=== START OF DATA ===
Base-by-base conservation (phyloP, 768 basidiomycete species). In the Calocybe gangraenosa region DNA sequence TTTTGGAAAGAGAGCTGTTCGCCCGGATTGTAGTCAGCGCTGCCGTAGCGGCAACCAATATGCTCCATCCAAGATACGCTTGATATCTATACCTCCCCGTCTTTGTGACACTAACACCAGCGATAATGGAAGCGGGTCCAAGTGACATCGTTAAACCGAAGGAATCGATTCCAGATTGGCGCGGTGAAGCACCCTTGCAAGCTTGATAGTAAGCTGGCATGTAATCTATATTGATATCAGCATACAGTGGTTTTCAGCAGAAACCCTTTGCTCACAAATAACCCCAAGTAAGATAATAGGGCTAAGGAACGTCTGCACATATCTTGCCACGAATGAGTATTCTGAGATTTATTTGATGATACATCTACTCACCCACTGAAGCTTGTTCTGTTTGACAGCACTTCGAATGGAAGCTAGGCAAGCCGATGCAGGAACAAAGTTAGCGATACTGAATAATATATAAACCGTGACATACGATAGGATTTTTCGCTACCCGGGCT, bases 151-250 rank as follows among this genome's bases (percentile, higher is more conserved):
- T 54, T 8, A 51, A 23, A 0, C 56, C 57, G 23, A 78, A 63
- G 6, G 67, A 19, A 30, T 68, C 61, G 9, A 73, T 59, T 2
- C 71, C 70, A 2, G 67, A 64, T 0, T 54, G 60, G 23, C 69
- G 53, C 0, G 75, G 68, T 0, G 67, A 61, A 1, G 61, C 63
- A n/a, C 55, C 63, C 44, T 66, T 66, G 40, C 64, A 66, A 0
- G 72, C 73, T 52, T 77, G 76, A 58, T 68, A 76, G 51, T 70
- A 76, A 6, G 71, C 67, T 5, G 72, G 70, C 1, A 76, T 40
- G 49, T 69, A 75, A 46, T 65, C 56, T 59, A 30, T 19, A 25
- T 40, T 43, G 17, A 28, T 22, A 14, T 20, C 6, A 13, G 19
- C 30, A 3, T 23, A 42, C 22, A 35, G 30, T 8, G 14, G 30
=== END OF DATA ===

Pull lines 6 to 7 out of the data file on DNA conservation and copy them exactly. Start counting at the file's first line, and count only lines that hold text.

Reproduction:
- A n/a, C 55, C 63, C 44, T 66, T 66, G 40, C 64, A 66, A 0
- G 72, C 73, T 52, T 77, G 76, A 58, T 68, A 76, G 51, T 70